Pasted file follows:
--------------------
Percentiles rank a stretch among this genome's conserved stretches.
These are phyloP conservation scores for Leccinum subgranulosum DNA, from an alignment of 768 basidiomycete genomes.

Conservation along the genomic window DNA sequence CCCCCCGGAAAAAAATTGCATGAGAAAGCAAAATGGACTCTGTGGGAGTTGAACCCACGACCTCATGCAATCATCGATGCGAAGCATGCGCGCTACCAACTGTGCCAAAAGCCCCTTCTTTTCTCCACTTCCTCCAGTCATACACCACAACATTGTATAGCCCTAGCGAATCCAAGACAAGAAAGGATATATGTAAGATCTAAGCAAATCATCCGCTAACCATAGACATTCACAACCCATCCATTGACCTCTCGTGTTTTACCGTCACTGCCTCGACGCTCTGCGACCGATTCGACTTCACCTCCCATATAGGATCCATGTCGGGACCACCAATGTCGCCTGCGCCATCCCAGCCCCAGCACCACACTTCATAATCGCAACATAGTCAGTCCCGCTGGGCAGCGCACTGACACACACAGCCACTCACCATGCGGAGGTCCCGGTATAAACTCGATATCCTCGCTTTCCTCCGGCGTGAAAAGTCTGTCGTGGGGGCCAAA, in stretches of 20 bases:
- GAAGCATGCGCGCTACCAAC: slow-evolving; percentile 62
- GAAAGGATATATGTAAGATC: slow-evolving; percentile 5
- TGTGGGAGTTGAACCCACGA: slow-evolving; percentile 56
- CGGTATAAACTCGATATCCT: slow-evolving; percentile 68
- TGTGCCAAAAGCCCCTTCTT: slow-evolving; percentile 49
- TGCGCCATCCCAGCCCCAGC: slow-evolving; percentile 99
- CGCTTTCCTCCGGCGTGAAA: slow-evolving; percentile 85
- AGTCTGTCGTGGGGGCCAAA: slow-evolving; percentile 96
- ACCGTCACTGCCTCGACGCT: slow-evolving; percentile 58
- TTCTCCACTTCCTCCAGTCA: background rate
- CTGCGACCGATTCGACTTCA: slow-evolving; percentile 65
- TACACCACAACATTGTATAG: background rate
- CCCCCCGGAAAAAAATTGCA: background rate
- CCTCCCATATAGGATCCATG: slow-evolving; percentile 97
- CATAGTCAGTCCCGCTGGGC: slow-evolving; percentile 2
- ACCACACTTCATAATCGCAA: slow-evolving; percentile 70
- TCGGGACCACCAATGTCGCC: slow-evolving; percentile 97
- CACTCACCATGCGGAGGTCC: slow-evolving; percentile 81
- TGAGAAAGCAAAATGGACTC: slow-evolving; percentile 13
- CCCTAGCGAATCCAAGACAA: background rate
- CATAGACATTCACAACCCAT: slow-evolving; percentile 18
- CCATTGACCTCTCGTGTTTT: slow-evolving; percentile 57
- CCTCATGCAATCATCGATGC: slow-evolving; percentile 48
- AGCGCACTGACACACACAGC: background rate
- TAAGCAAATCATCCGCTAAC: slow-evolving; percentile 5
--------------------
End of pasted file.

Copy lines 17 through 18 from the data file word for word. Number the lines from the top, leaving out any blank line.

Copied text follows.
- CCTCCCATATAGGATCCATG: slow-evolving; percentile 97
- CATAGTCAGTCCCGCTGGGC: slow-evolving; percentile 2